Yes indeed. It's finally here; crowbar and all. The highly anticipated/hyped/delayed sequel hits us like a laser guided rocket. Right in the face.
One of my first reviews EVER on Pluh.com was on Half-life. It's a terribly constructed review that didn't quite deliver the message I wanted, but one thing was definately clear - Half-life is/was a phenomenal game that deserved to be rubbed up against a variety of boobs.
Hmm, where to begin. Hopefully I won't get too long winded.
I would first like to point out that I have aquired a massive amount of geek points yesterday. See, the game CAME OUT yesterday, and I already finished it. "Buts Kaynenen!", you retort, "does that mean Half-life 2 is short and stupid?!" No. It took me 16 hours to finish. Yes, that's right - I played the game for 16 hours - the rest of the 8 hours in that day resting/eating. 12 of those 16 hours were back to back. Scary!
Half-life 2 pretty much just lowered it's adhesive tongue from the ceiling, pulled me into it's jaws, and slowly started digesting my weak, human flesh. Just like those... things in HL2 that does that... thing.
Half-life 2 opens up with the G-man "waking you up" from your "slumber" in a very cinematic way (those who finished Half-life will know more behind this). Right off the bat, you get a feel for the breathtaking facial animation and texturing in Half-life 2 just from watching him talk to you. More on that later
"Wake up, Mr. Freeman, and... smell the ashes."
Gordon finds himself on a train with a couple of other guys inbound towards City 17 (I thought, "Cool - on a train thing just like the HL1 intro!"). The other fellas on the train look pretty bummed out - both are wearing some sort of bland uniform. The train finally stops... "Whelp... end of the line," one of them depressingly utters.
As you step off the train, a strange little device hovers towards you and snaps a photo (or something), then hovers away. As you approach the station, you'll see a man with a lot of luggage being oppresed into moving along.
Then it hits you. Something isn't right here - the whole place is under some sort of martial law, and you're in the middle of it.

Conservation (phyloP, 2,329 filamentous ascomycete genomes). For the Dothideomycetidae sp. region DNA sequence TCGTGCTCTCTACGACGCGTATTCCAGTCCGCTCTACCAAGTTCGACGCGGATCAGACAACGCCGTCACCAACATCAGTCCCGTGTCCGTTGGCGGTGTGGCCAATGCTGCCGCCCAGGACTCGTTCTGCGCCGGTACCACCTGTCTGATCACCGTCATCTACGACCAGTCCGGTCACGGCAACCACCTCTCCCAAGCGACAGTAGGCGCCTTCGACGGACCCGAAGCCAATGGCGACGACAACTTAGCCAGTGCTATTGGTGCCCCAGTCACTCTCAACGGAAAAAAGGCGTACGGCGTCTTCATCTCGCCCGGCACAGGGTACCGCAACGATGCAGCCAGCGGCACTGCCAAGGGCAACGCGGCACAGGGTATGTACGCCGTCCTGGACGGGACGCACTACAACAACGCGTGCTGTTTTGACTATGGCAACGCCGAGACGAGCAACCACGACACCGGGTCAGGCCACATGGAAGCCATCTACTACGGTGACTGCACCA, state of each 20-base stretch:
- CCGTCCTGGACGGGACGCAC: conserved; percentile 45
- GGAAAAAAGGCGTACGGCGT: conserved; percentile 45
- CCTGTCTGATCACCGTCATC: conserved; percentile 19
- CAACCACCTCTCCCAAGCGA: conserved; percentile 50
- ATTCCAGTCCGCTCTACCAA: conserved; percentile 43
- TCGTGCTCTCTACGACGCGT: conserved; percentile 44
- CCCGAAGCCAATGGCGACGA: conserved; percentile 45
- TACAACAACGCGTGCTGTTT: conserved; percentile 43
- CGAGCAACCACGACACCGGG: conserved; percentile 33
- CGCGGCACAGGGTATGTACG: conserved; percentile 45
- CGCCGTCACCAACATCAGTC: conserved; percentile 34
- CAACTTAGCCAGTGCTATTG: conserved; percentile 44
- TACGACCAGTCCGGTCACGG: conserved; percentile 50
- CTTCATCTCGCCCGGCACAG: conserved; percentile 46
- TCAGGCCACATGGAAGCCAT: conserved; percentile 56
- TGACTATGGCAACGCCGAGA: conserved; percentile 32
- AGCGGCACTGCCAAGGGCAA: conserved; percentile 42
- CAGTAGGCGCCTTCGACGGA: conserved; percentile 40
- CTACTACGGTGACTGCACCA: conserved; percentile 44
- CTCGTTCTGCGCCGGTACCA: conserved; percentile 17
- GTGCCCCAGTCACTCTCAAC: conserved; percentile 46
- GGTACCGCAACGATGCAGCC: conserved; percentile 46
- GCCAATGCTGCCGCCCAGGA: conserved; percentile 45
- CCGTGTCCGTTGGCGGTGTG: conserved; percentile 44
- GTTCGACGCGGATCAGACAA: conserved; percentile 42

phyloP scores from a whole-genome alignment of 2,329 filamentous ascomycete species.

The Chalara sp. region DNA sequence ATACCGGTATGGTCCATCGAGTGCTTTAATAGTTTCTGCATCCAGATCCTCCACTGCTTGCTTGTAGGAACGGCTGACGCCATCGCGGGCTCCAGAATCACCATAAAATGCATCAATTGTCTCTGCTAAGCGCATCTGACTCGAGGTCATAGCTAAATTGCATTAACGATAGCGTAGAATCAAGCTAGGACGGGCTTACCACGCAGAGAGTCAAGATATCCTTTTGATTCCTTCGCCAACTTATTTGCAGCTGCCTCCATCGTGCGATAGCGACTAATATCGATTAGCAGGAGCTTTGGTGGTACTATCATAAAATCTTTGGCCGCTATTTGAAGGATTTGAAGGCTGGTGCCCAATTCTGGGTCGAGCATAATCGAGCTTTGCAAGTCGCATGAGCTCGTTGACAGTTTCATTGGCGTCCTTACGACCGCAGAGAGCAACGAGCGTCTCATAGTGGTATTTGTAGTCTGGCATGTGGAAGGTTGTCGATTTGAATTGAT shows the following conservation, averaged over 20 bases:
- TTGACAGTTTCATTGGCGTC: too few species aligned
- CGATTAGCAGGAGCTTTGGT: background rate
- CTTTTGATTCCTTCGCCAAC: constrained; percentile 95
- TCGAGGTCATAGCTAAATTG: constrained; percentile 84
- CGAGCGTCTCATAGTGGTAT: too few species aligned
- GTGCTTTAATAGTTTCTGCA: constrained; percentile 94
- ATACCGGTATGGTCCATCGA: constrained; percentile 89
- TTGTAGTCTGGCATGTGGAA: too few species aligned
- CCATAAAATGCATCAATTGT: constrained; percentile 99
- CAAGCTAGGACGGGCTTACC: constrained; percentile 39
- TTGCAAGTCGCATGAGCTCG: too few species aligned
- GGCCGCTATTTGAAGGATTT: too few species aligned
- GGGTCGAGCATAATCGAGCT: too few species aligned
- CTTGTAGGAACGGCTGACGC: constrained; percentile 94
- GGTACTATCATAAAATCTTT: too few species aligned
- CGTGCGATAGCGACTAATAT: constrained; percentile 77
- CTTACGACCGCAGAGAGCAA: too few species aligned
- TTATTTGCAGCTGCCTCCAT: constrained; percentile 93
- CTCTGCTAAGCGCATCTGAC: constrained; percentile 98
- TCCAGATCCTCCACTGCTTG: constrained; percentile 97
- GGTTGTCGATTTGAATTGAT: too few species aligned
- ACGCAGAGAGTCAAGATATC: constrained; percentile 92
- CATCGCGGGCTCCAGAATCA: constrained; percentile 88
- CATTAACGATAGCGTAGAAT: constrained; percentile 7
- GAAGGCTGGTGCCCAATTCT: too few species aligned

Once you approach a fence with a rotating door-type-thing, a woman yells out, hoping for some sort of sign of a loved one, "Is there anyone else on that train?" Poor lady.
As you pass through the lobby area, the same feeling of hopelessness is present. Once you get to the checkpoint though, you're suddenly halted and forced to follow one of the strange masked soldiers into an interrogation room.
"Get in!" he orders. Tough to go in there with all the blood on the floor next to the chair he's pointing at. Then you step in, and the door closes...
Strange that the opening sequence of Half-life 2 reminds me of high school. Bleh!
Now, along with that story above, there's a lot of stuff about the environment I did not mention. The wind blowing the garbage around. The look of fear and uneasiness in the people's eyes. The amount of detail in the surrounding walls. It's all so... REAL.
And throughout the game, you get that very same sense of really being there as before with Half-life. Except just moreso here. A lot moreso. Yes. Everyone reacts to you - everyTHING reacts to you, it seems. The physics in the game are simply... well, let's just say that you won't believe your eyes once you see it in action.
What boggles my mind is that every single object in the game is interactive. Bottles, crates, barrels, computers - everything. Once you acquire the Gravity Gun, there's no end to the amount of fun of blasting object away at a high velocity; especially when it's used to defeat an enemy. "Hey Mr. Combine Soldier! I hope you enjoy dying via DEATH MATRESS!" Good times.
Another perk are the weapons, some of them making a comeback. You get a nice 9mm pistol for starters (aim for the head, heh). Then, Mr. Machine Gun. One of my favorite weapons, the 6-shooter Magnum, also makes a comeback (although there's NEVER enough ammo for it). The Shotgun, my second fav, is back and just as powerful as before. The laser-guided rocket launcher is also present. The other newer weapons, like the Pulse Rifle, kick ass.
Well, I won't get into much more of the gameplay at this point so I don't spoil it for you. Sometimes there's this slightly annoying techno song that plays, but it's not that bad. Also, later in the game when you've got some companions following you, they can get in the way. They know it too, and they'll apologize for it. :D
BAH! I have nothing more to say. I can't begin to describe the clever puzzles, the convincing AI, the insane firefights, the charm and intelligence of Alyx, the vehicles, the intimidation of the Striders, the emotion of the people, Dog (hehe), and so much more.
Despite the maddening delays and other BS that happened during it's development cycle, I would like to congratulate Valve on accomplishing the task that was Half-life 2. I can only imagine the hardships they had to endure to get this game out to the public. Keep 'em coming guys! We can't get enough of the innovation.
RAWR! Bring it on.
|Gameplay||So much fun that I couldn't sleep.||5|
|Graphics||Amazing. How this game was crafted by people, I do not know.||5|
|Music/Sound||Explosions, guns, voice acting; perfection. Music is also extremely well done.||5|
|Replay Value||The game has so much going on, it'll take a long time to get tired of it.||5|
|Originality||The most original FPS I've ever played.||5|
|Misc. Stuff||A few engine glitches here and there. You have to be connected to Steam to play HL2 (weird).||4.5|
|Final Verdict: 4.92|